Wednesday, January 29, 2020

MOGA (Make Octaves Great Again): Photos from the Christmas Octave of Solemn Masses in St. Louis

As Candlemas approaches, and the final days of the Christmas season slip away, let’s look back on a unique liturgical event that took place this Christmas in St. Louis. Below is a brief account from one of the members of the Schola of St. Hugh.

It all started with a conversation between two seminarians last summer. Both St. Louis natives, these friends met for dinner and pondered the upcoming academic year. One of them, who has a devotion to St. Stephen, mentioned how great it would be if they could assist together at a Solemn Mass in honor of his Saint’s feast day on December 26th. Better yet… Why not have Solemn Masses for the entire Christmas Octave?

Thus, the plan for a Solemn Christmas Octave in St. Louis — lovingly nicknamed MOGA (Make Octaves Great Again) — was born.

While these seminarians studied during the fall, a lay friend of theirs kept the idea alive. He worked with the rector of the Oratory of Ss. Gregory and Augustine to schedule Masses at the oratory for each of the Octave days. Things escalated during Advent with a flurry of choir rehearsals, clergy training, server training, and volleys of emails to keep everyone informed.

St Luke’s Church in St. Louis Missouri, home of the Oratory of Saints Gregory and Augustine.
Finally, the beautiful midnight Mass of Christmas arrived, and it was followed by seven glorious Solemn Masses. Throughout the Octave, various clergy from across the archdiocese ministered to over 1000 lay faithful who assisted at these Masses. Many of the lay faithful commented on how the solemn liturgies deeply moved them and drew them into the mysteries of Christmas. Some of the lay faithful even made it a point to come to every one of the Octave Masses.

Feast of St Stephen
The oratory’s regular choir collaborated with the Schola of St. Hugh, a small task force of musicians from both the Archdiocese of St. Louis and the Bellville diocese, to provide polyphony, organ fanfares, and chant. Some of their musical selections included Victoria’s O Magnum Mysterium, Palestrina’s Alma Redemptoris Mater, and the rarely heard chant settings III and V from the Kyriale.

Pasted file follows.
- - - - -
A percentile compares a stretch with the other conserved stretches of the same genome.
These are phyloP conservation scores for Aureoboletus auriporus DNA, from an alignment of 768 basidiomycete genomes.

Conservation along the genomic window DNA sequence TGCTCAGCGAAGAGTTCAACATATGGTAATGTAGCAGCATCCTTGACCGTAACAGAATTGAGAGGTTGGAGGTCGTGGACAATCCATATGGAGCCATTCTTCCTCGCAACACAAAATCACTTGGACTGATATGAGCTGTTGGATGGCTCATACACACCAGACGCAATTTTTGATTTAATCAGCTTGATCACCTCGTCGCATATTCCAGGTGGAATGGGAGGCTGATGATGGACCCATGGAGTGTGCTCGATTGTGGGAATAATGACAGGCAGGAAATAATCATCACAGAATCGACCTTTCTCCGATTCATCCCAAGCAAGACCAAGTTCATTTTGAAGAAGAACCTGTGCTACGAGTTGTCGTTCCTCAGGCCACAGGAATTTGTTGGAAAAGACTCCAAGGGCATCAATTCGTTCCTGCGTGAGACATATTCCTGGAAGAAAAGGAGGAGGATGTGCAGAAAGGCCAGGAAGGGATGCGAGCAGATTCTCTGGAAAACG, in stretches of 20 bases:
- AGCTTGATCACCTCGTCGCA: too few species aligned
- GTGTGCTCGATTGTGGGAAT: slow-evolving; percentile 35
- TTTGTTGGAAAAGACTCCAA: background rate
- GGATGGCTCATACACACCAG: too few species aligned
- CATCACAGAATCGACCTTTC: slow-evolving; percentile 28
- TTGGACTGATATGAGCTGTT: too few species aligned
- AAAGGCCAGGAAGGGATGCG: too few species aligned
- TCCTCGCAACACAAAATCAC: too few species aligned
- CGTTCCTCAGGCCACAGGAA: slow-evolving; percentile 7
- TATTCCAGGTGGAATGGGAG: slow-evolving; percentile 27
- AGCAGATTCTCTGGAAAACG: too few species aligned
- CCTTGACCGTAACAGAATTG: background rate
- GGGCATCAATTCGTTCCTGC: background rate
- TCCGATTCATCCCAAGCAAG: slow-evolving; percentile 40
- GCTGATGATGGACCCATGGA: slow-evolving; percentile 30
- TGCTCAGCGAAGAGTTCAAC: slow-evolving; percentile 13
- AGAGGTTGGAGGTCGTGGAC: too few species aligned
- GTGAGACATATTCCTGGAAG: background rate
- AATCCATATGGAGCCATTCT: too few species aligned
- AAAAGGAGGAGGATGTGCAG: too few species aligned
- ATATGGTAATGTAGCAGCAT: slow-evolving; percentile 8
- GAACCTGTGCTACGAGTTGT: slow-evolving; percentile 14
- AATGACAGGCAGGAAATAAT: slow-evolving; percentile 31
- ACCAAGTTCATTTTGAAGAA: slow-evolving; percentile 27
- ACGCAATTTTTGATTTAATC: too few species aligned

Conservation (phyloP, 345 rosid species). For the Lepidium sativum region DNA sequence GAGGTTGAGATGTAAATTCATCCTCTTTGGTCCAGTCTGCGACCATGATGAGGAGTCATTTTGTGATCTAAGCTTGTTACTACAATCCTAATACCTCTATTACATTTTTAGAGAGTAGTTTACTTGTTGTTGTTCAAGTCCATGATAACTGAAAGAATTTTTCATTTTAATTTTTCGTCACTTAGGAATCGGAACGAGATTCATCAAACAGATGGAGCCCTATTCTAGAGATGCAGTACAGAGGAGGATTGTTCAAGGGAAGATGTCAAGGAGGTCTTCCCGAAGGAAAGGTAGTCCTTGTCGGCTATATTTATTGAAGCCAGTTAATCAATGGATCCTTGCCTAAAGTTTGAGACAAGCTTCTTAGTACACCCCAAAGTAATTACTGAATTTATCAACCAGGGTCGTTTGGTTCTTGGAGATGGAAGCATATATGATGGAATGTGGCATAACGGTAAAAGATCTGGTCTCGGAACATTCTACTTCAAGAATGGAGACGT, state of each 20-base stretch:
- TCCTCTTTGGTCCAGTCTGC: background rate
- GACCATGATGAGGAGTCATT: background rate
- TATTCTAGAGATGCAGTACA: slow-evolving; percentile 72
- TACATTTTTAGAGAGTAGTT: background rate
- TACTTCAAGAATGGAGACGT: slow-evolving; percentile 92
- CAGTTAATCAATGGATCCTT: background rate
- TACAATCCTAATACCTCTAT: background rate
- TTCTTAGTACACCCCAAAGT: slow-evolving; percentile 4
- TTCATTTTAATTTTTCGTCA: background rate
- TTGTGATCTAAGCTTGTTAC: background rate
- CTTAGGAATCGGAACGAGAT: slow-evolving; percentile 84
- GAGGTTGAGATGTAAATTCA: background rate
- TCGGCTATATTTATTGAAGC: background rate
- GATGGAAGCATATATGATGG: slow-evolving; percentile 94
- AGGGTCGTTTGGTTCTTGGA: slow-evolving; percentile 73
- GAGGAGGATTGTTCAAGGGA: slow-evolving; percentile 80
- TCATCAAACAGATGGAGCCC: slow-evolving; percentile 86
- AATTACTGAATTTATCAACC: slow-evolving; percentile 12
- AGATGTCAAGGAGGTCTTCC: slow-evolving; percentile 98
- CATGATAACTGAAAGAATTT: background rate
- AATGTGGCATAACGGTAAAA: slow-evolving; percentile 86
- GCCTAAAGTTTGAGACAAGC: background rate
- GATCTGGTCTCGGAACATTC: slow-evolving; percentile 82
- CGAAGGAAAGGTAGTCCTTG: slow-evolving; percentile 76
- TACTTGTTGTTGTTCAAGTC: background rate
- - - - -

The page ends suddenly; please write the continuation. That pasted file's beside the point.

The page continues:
Some readers may ask if a solemn octave was really necessary and assert that Low Masses are perfectly acceptable. To understand what motivated the participants of the Solemn Octave, one must first recall that divine worship is the supreme act of religion, which is the highest of all moral virtues and a part of justice (Summa theologiae, q. 81, aa. 5-6). A thirst for justice leads to the desire to worship God with the greatest possible solemnity.

The Church needs an abundance of solemn liturgies because the Church needs justice. She needs priests, deacons, subdeacons, masters of ceremonies, processions, incense, chant, and the rich rubrics of the solemn liturgies because it is in these that She praises God with worship par excellence. If a lack of ministers and choristers precludes a Solemn Mass or at least a Sung Mass, then a Low Mass is good and, of course, always a great blessing. But when clergy and gifted musicians find themselves spurred on by a hunger to give their utmost in divine worship, then this inspiration should not go unheeded.

The organizers of the Solemn Christmas Octave were grateful to pay court to their newborn King and, according to their abilities, render Him His due. The Solemn Christmas Octave was the occasion of many graces, and plans are already underway for a Solemn Easter Octave in St. Louis.
On the feast of St John

All photos by Katherine Blanner and an anoymous participant.

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